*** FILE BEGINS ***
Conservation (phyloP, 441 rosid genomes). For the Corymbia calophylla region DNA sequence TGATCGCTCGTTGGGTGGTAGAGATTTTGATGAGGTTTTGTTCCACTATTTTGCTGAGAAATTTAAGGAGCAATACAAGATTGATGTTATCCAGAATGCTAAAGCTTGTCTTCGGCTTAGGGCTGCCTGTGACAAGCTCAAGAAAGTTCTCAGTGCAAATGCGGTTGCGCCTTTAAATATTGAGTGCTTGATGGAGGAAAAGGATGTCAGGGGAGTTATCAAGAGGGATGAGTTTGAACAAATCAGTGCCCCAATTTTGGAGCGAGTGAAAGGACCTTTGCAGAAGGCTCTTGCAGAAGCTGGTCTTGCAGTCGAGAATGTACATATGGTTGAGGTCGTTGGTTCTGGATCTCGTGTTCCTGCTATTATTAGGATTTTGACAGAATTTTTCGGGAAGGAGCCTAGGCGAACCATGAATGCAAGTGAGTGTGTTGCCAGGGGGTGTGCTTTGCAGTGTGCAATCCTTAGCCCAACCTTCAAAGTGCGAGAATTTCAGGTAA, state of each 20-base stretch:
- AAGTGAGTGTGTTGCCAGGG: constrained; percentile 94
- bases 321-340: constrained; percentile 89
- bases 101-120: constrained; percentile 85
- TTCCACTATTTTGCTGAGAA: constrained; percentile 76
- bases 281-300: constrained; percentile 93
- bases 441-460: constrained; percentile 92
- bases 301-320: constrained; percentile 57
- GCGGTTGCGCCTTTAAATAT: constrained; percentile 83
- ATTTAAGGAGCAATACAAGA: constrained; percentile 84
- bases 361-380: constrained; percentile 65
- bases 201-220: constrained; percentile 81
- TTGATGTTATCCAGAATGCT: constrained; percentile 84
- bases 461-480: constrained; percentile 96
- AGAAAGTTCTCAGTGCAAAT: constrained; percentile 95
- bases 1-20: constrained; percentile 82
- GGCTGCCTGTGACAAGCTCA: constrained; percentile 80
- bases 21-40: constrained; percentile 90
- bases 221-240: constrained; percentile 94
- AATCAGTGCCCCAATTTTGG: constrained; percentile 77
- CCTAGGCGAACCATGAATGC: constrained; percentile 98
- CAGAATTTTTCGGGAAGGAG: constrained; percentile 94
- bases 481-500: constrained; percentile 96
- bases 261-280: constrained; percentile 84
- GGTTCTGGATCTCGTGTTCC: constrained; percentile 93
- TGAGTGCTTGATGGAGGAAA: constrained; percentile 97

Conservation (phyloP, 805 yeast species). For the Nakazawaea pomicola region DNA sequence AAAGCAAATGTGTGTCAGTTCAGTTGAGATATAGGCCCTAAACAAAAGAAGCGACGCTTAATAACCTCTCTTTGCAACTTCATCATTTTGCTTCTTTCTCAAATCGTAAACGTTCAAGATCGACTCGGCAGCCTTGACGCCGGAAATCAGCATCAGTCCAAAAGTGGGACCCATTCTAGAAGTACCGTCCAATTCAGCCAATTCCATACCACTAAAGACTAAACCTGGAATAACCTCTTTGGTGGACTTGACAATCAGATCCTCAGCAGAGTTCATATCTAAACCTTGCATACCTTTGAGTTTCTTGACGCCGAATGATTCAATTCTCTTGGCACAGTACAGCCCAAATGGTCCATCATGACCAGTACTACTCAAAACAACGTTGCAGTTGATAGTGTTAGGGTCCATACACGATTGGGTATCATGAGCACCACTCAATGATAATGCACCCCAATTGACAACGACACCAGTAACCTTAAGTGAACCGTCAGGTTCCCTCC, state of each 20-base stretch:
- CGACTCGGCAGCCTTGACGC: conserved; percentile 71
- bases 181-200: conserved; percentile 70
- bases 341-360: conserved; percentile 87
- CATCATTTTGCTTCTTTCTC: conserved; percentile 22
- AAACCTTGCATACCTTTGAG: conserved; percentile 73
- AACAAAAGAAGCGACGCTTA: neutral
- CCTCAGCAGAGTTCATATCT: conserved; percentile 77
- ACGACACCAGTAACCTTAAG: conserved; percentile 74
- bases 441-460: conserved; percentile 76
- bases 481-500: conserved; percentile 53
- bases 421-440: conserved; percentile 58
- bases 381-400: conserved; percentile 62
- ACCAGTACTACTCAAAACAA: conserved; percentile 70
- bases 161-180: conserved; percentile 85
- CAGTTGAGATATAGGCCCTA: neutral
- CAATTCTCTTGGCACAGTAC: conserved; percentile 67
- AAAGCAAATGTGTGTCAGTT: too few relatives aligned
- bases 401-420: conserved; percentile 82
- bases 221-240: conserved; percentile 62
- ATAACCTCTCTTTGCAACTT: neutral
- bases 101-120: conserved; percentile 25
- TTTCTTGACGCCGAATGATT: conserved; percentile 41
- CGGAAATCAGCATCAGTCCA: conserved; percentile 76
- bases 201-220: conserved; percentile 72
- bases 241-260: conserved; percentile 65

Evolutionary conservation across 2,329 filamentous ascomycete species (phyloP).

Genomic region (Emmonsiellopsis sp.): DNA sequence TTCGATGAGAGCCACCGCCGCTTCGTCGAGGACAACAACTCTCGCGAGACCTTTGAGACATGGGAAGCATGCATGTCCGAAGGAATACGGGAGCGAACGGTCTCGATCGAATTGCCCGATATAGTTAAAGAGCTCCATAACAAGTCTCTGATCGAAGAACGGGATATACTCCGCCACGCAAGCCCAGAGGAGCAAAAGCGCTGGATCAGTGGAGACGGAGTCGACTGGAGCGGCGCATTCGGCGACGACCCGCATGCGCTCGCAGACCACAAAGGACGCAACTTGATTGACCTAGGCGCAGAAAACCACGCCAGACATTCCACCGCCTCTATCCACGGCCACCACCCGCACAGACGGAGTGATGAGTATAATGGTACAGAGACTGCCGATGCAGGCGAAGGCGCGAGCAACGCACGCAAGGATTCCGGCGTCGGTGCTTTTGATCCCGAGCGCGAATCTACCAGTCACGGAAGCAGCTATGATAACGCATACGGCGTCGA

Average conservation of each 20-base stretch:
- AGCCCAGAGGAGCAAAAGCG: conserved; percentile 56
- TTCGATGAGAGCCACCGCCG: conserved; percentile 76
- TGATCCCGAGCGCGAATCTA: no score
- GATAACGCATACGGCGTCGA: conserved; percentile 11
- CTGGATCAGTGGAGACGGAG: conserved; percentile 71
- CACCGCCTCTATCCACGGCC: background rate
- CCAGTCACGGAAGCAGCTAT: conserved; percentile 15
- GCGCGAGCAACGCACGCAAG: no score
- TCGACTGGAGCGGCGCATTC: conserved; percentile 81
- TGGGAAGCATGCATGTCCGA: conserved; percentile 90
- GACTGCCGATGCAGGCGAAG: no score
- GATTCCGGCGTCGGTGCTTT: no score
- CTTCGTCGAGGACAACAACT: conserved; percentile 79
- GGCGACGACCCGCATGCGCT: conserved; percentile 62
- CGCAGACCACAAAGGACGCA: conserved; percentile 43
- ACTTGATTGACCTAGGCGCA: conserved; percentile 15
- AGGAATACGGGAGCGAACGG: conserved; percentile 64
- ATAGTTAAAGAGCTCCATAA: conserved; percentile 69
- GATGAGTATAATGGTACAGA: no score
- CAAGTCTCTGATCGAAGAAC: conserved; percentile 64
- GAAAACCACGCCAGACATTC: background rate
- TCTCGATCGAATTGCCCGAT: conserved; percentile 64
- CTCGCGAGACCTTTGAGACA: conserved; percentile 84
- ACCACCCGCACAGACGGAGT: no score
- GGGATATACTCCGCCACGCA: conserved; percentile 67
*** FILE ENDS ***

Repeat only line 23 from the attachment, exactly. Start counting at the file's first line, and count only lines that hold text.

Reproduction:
- bases 481-500: constrained; percentile 96